Having a health and safety policy in place is crucial when running a business. It’s a legal requirement to have your policy in writing if you employ five or more people. You should also make sure your policy contains the right information, in case a health and safety inspector pays you a visit.
So, when it comes to putting together your health and safety policy, what should you include?
Key sections of your policy
First, it’s important to mention that a good health and safety policy is set out in three sections. These are policy statement, responsibilities, and arrangements.
Understanding each section and what it should cover, which is relevant specifically to your business, can help you know what to include when writing your policy.
Policy statementThis is your statement of general policy on health and safety in business. Sometimes called a general statement of intent, the statement, which you should sign and date, should set out your commitment to health and safety in your place of work.
The section should highlight your key aims to keep anyone safe, who is involved in different areas of your business. This includes your employees, visiting clients and contractors. Examples of aims could include appointing some of your staff as health and safety representatives, having the correct safety equipment available when employees use machinery, and making sure all relevant training is given.
The statement should also address how you will tell people about your policy. For instance, by uploading a copy to your staff intranet, or making sure it’s displayed in an accessible area in your office.
This should set out who is responsible for the specific areas of health and safety in your company, identifying their roles and responsibilities. This could be one employee or several members of staff, depending on the size of your business.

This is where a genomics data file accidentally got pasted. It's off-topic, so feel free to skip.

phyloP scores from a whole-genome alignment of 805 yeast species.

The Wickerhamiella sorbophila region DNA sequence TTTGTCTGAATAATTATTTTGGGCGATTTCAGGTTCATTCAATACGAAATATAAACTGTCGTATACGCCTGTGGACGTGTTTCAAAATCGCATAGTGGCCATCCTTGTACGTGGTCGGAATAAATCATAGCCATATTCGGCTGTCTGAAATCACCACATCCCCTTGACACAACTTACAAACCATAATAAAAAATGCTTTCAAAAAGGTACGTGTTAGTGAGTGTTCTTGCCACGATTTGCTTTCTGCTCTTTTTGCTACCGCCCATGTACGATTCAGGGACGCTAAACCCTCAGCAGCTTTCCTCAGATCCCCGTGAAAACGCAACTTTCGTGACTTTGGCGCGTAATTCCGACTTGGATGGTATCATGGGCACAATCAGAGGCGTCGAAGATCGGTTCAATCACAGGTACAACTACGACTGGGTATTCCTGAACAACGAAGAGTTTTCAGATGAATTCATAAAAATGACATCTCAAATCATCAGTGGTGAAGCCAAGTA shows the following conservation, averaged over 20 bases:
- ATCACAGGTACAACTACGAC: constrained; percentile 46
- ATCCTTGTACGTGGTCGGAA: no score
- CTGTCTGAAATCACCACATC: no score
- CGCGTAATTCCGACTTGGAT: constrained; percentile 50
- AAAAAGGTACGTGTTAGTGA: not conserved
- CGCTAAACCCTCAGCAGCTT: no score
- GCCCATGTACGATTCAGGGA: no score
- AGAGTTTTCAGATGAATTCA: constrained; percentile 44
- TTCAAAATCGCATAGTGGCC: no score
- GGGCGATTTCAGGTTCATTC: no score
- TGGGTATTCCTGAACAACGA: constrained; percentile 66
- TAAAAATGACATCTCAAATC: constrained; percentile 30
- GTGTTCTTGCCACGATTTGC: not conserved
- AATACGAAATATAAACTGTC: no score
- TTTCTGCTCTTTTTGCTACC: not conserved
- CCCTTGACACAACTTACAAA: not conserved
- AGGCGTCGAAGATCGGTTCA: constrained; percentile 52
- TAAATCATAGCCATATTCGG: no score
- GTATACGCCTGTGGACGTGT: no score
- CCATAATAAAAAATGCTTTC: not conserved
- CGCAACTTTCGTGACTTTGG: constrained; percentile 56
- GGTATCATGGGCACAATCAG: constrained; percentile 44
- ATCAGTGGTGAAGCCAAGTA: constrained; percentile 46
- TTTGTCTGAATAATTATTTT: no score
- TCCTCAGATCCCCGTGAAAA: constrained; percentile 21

You might, for instance, require a person who’s responsible for health and safety in your warehouse. You might also need someone to oversee your first aid procedures, or a representative who conducts checks to ensure your equipment is safe to use.
It’s also important you mention that each person in your business is responsible for their own, and their colleague’s, safety when in your company, and when carrying out any work for you. So you should state that you will encourage your employees to read and follow the rules and regulations you include in your policy.
Arrangements sectionThis final part of your policy is where you should state the details of what you plan to do to achieve those aims listed in your statement.
It should identify the “arrangements” you have put in place to manage health and safety across your company. This includes areas that affect your staff, customers, clients and contractors.
These arrangements can vary, depending on the type of work you do. For instance, it should state what you’ve done to manage the risks associated with the equipment you use. This would include conducting regular checks, carrying out training to use equipment, and fitting signage to remind people to use it where necessary.
It’s important to mention that there are many arrangements, which you should include in your policy. While some might be similar across different businesses, others will differ from company to company. For instance, specific arrangements for driving company vehicles will probably be necessary for a particular delivery firm. A work policy against taking drugs and alcohol, however, should apply to all businesses.
Other things to consider when writing your health and safety policy
It’s important to remember, when putting together health and safety policy, to keep it simple. Try not to overcomplicate details and make sure they are easy to understand and accurate.
You should review and sign the policy at least once a year. Be prepared to also add new details to it when a change is made to your business, such as when new equipment is brought in or changes are made to your office layout.